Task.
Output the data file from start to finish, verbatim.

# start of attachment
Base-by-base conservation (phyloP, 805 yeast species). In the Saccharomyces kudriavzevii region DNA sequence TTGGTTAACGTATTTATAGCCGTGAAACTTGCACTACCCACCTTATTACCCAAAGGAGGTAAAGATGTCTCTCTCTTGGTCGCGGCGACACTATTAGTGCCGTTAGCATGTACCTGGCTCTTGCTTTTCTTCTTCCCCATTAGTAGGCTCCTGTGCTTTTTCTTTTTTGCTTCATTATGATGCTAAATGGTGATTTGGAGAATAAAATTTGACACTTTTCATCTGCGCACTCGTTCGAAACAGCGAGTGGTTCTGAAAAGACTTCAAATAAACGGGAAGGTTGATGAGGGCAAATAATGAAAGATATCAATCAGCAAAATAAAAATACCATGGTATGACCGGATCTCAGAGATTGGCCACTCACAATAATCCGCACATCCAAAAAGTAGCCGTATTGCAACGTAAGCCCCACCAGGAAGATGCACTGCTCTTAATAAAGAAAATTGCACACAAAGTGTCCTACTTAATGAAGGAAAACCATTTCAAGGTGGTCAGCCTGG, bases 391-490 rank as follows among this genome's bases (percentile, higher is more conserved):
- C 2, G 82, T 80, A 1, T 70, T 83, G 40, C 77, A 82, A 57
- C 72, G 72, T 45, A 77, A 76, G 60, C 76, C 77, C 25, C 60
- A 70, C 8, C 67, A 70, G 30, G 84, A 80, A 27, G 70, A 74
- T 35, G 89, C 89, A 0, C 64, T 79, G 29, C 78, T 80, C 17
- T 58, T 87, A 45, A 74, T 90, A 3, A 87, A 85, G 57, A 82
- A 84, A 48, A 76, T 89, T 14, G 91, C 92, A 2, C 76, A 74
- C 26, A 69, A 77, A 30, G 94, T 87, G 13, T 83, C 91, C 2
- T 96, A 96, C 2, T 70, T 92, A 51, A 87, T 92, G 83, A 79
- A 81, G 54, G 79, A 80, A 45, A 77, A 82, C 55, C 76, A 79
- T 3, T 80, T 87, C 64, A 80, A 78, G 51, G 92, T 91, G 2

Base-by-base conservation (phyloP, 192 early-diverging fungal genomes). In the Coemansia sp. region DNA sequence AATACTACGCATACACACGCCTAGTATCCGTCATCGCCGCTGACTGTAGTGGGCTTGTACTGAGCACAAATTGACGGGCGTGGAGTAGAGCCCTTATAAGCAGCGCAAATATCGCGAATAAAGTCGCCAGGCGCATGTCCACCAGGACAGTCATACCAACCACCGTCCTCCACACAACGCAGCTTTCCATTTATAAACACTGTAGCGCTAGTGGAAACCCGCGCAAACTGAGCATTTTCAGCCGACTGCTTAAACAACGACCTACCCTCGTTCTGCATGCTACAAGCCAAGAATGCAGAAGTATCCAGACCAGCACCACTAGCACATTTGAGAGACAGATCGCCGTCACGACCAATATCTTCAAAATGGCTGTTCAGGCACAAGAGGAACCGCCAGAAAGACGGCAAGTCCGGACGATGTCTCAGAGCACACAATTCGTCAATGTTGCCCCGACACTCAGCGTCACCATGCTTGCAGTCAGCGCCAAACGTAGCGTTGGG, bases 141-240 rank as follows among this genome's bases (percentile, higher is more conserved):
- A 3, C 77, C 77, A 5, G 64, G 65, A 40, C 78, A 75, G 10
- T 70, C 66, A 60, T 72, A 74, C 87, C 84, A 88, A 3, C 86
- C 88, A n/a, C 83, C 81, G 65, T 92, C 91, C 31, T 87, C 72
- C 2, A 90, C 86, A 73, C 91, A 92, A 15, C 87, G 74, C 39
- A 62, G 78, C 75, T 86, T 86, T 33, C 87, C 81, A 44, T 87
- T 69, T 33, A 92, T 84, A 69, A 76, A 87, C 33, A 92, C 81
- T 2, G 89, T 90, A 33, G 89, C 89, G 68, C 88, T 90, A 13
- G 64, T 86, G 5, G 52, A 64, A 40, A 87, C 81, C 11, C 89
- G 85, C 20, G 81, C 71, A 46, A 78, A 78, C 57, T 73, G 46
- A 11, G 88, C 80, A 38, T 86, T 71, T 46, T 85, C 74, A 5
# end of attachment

Base-by-base conservation (phyloP, 805 yeast species). In the Saccharomyces kudriavzevii region DNA sequence TTGGTTAACGTATTTATAGCCGTGAAACTTGCACTACCCACCTTATTACCCAAAGGAGGTAAAGATGTCTCTCTCTTGGTCGCGGCGACACTATTAGTGCCGTTAGCATGTACCTGGCTCTTGCTTTTCTTCTTCCCCATTAGTAGGCTCCTGTGCTTTTTCTTTTTTGCTTCATTATGATGCTAAATGGTGATTTGGAGAATAAAATTTGACACTTTTCATCTGCGCACTCGTTCGAAACAGCGAGTGGTTCTGAAAAGACTTCAAATAAACGGGAAGGTTGATGAGGGCAAATAATGAAAGATATCAATCAGCAAAATAAAAATACCATGGTATGACCGGATCTCAGAGATTGGCCACTCACAATAATCCGCACATCCAAAAAGTAGCCGTATTGCAACGTAAGCCCCACCAGGAAGATGCACTGCTCTTAATAAAGAAAATTGCACACAAAGTGTCCTACTTAATGAAGGAAAACCATTTCAAGGTGGTCAGCCTGG, bases 391-490 rank as follows among this genome's bases (percentile, higher is more conserved):
- C 2, G 82, T 80, A 1, T 70, T 83, G 40, C 77, A 82, A 57
- C 72, G 72, T 45, A 77, A 76, G 60, C 76, C 77, C 25, C 60
- A 70, C 8, C 67, A 70, G 30, G 84, A 80, A 27, G 70, A 74
- T 35, G 89, C 89, A 0, C 64, T 79, G 29, C 78, T 80, C 17
- T 58, T 87, A 45, A 74, T 90, A 3, A 87, A 85, G 57, A 82
- A 84, A 48, A 76, T 89, T 14, G 91, C 92, A 2, C 76, A 74
- C 26, A 69, A 77, A 30, G 94, T 87, G 13, T 83, C 91, C 2
- T 96, A 96, C 2, T 70, T 92, A 51, A 87, T 92, G 83, A 79
- A 81, G 54, G 79, A 80, A 45, A 77, A 82, C 55, C 76, A 79
- T 3, T 80, T 87, C 64, A 80, A 78, G 51, G 92, T 91, G 2

Base-by-base conservation (phyloP, 192 early-diverging fungal genomes). In the Coemansia sp. region DNA sequence AATACTACGCATACACACGCCTAGTATCCGTCATCGCCGCTGACTGTAGTGGGCTTGTACTGAGCACAAATTGACGGGCGTGGAGTAGAGCCCTTATAAGCAGCGCAAATATCGCGAATAAAGTCGCCAGGCGCATGTCCACCAGGACAGTCATACCAACCACCGTCCTCCACACAACGCAGCTTTCCATTTATAAACACTGTAGCGCTAGTGGAAACCCGCGCAAACTGAGCATTTTCAGCCGACTGCTTAAACAACGACCTACCCTCGTTCTGCATGCTACAAGCCAAGAATGCAGAAGTATCCAGACCAGCACCACTAGCACATTTGAGAGACAGATCGCCGTCACGACCAATATCTTCAAAATGGCTGTTCAGGCACAAGAGGAACCGCCAGAAAGACGGCAAGTCCGGACGATGTCTCAGAGCACACAATTCGTCAATGTTGCCCCGACACTCAGCGTCACCATGCTTGCAGTCAGCGCCAAACGTAGCGTTGGG, bases 141-240 rank as follows among this genome's bases (percentile, higher is more conserved):
- A 3, C 77, C 77, A 5, G 64, G 65, A 40, C 78, A 75, G 10
- T 70, C 66, A 60, T 72, A 74, C 87, C 84, A 88, A 3, C 86
- C 88, A n/a, C 83, C 81, G 65, T 92, C 91, C 31, T 87, C 72
- C 2, A 90, C 86, A 73, C 91, A 92, A 15, C 87, G 74, C 39
- A 62, G 78, C 75, T 86, T 86, T 33, C 87, C 81, A 44, T 87
- T 69, T 33, A 92, T 84, A 69, A 76, A 87, C 33, A 92, C 81
- T 2, G 89, T 90, A 33, G 89, C 89, G 68, C 88, T 90, A 13
- G 64, T 86, G 5, G 52, A 64, A 40, A 87, C 81, C 11, C 89
- G 85, C 20, G 81, C 71, A 46, A 78, A 78, C 57, T 73, G 46
- A 11, G 88, C 80, A 38, T 86, T 71, T 46, T 85, C 74, A 5